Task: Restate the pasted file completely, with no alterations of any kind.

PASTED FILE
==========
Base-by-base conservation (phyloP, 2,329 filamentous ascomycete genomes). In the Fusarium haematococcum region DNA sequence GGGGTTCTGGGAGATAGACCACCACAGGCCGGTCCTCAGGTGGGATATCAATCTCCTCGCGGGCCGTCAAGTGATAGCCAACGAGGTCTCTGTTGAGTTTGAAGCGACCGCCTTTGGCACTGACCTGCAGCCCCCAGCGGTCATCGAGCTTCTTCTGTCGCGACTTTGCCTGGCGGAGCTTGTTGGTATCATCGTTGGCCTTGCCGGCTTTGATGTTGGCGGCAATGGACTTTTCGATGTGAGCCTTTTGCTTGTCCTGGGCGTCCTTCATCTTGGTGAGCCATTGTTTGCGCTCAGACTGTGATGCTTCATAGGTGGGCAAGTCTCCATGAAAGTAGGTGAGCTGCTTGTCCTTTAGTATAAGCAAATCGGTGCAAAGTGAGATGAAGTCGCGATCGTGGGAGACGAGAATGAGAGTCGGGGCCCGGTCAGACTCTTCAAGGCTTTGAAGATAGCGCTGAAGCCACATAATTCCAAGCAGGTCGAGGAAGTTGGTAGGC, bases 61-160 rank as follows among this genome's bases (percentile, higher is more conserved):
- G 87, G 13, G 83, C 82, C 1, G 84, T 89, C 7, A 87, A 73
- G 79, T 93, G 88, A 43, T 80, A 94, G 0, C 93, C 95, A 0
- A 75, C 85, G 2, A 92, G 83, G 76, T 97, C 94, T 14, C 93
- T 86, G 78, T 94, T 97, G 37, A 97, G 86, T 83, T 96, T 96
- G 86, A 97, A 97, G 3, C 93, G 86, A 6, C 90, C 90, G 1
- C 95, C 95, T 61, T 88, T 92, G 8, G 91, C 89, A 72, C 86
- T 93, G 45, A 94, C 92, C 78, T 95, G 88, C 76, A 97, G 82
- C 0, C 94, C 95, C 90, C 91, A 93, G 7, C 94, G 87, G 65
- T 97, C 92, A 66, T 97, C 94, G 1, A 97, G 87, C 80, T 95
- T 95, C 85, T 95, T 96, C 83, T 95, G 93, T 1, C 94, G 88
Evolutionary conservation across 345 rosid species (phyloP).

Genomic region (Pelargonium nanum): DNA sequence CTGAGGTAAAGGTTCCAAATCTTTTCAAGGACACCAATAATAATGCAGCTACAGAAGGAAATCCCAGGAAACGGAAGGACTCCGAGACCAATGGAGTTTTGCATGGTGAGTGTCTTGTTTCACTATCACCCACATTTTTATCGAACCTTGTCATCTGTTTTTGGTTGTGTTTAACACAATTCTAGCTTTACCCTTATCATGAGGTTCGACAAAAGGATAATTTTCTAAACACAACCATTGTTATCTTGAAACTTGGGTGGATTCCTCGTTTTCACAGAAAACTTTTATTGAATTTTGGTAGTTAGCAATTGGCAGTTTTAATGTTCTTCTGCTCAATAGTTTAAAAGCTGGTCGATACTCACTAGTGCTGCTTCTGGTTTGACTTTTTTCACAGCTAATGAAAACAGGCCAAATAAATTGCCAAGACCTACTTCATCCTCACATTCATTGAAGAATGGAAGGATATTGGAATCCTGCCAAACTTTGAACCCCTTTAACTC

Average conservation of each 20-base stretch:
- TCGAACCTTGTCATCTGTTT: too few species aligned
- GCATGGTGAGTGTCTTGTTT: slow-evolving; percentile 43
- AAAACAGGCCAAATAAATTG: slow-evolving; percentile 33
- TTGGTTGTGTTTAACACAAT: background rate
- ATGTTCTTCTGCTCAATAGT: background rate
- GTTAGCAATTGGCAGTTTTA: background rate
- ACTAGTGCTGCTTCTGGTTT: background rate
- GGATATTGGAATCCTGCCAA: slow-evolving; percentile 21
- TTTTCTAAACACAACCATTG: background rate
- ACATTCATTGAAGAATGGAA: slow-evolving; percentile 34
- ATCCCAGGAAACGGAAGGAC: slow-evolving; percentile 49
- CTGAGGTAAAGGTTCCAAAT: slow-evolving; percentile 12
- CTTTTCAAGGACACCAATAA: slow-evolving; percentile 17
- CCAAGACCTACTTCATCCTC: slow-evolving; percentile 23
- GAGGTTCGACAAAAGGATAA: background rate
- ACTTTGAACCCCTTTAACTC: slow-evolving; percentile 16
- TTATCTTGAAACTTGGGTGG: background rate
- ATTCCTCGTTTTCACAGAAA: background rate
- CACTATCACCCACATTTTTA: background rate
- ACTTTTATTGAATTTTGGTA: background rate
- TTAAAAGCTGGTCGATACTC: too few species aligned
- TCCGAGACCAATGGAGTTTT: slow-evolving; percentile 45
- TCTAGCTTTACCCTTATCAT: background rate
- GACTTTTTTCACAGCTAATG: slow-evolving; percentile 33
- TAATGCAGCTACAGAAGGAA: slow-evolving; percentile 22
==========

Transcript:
Base-by-base conservation (phyloP, 2,329 filamentous ascomycete genomes). In the Fusarium haematococcum region DNA sequence GGGGTTCTGGGAGATAGACCACCACAGGCCGGTCCTCAGGTGGGATATCAATCTCCTCGCGGGCCGTCAAGTGATAGCCAACGAGGTCTCTGTTGAGTTTGAAGCGACCGCCTTTGGCACTGACCTGCAGCCCCCAGCGGTCATCGAGCTTCTTCTGTCGCGACTTTGCCTGGCGGAGCTTGTTGGTATCATCGTTGGCCTTGCCGGCTTTGATGTTGGCGGCAATGGACTTTTCGATGTGAGCCTTTTGCTTGTCCTGGGCGTCCTTCATCTTGGTGAGCCATTGTTTGCGCTCAGACTGTGATGCTTCATAGGTGGGCAAGTCTCCATGAAAGTAGGTGAGCTGCTTGTCCTTTAGTATAAGCAAATCGGTGCAAAGTGAGATGAAGTCGCGATCGTGGGAGACGAGAATGAGAGTCGGGGCCCGGTCAGACTCTTCAAGGCTTTGAAGATAGCGCTGAAGCCACATAATTCCAAGCAGGTCGAGGAAGTTGGTAGGC, bases 61-160 rank as follows among this genome's bases (percentile, higher is more conserved):
- G 87, G 13, G 83, C 82, C 1, G 84, T 89, C 7, A 87, A 73
- G 79, T 93, G 88, A 43, T 80, A 94, G 0, C 93, C 95, A 0
- A 75, C 85, G 2, A 92, G 83, G 76, T 97, C 94, T 14, C 93
- T 86, G 78, T 94, T 97, G 37, A 97, G 86, T 83, T 96, T 96
- G 86, A 97, A 97, G 3, C 93, G 86, A 6, C 90, C 90, G 1
- C 95, C 95, T 61, T 88, T 92, G 8, G 91, C 89, A 72, C 86
- T 93, G 45, A 94, C 92, C 78, T 95, G 88, C 76, A 97, G 82
- C 0, C 94, C 95, C 90, C 91, A 93, G 7, C 94, G 87, G 65
- T 97, C 92, A 66, T 97, C 94, G 1, A 97, G 87, C 80, T 95
- T 95, C 85, T 95, T 96, C 83, T 95, G 93, T 1, C 94, G 88
Evolutionary conservation across 345 rosid species (phyloP).

Genomic region (Pelargonium nanum): DNA sequence CTGAGGTAAAGGTTCCAAATCTTTTCAAGGACACCAATAATAATGCAGCTACAGAAGGAAATCCCAGGAAACGGAAGGACTCCGAGACCAATGGAGTTTTGCATGGTGAGTGTCTTGTTTCACTATCACCCACATTTTTATCGAACCTTGTCATCTGTTTTTGGTTGTGTTTAACACAATTCTAGCTTTACCCTTATCATGAGGTTCGACAAAAGGATAATTTTCTAAACACAACCATTGTTATCTTGAAACTTGGGTGGATTCCTCGTTTTCACAGAAAACTTTTATTGAATTTTGGTAGTTAGCAATTGGCAGTTTTAATGTTCTTCTGCTCAATAGTTTAAAAGCTGGTCGATACTCACTAGTGCTGCTTCTGGTTTGACTTTTTTCACAGCTAATGAAAACAGGCCAAATAAATTGCCAAGACCTACTTCATCCTCACATTCATTGAAGAATGGAAGGATATTGGAATCCTGCCAAACTTTGAACCCCTTTAACTC

Average conservation of each 20-base stretch:
- TCGAACCTTGTCATCTGTTT: too few species aligned
- GCATGGTGAGTGTCTTGTTT: slow-evolving; percentile 43
- AAAACAGGCCAAATAAATTG: slow-evolving; percentile 33
- TTGGTTGTGTTTAACACAAT: background rate
- ATGTTCTTCTGCTCAATAGT: background rate
- GTTAGCAATTGGCAGTTTTA: background rate
- ACTAGTGCTGCTTCTGGTTT: background rate
- GGATATTGGAATCCTGCCAA: slow-evolving; percentile 21
- TTTTCTAAACACAACCATTG: background rate
- ACATTCATTGAAGAATGGAA: slow-evolving; percentile 34
- ATCCCAGGAAACGGAAGGAC: slow-evolving; percentile 49
- CTGAGGTAAAGGTTCCAAAT: slow-evolving; percentile 12
- CTTTTCAAGGACACCAATAA: slow-evolving; percentile 17
- CCAAGACCTACTTCATCCTC: slow-evolving; percentile 23
- GAGGTTCGACAAAAGGATAA: background rate
- ACTTTGAACCCCTTTAACTC: slow-evolving; percentile 16
- TTATCTTGAAACTTGGGTGG: background rate
- ATTCCTCGTTTTCACAGAAA: background rate
- CACTATCACCCACATTTTTA: background rate
- ACTTTTATTGAATTTTGGTA: background rate
- TTAAAAGCTGGTCGATACTC: too few species aligned
- TCCGAGACCAATGGAGTTTT: slow-evolving; percentile 45
- TCTAGCTTTACCCTTATCAT: background rate
- GACTTTTTTCACAGCTAATG: slow-evolving; percentile 33
- TAATGCAGCTACAGAAGGAA: slow-evolving; percentile 22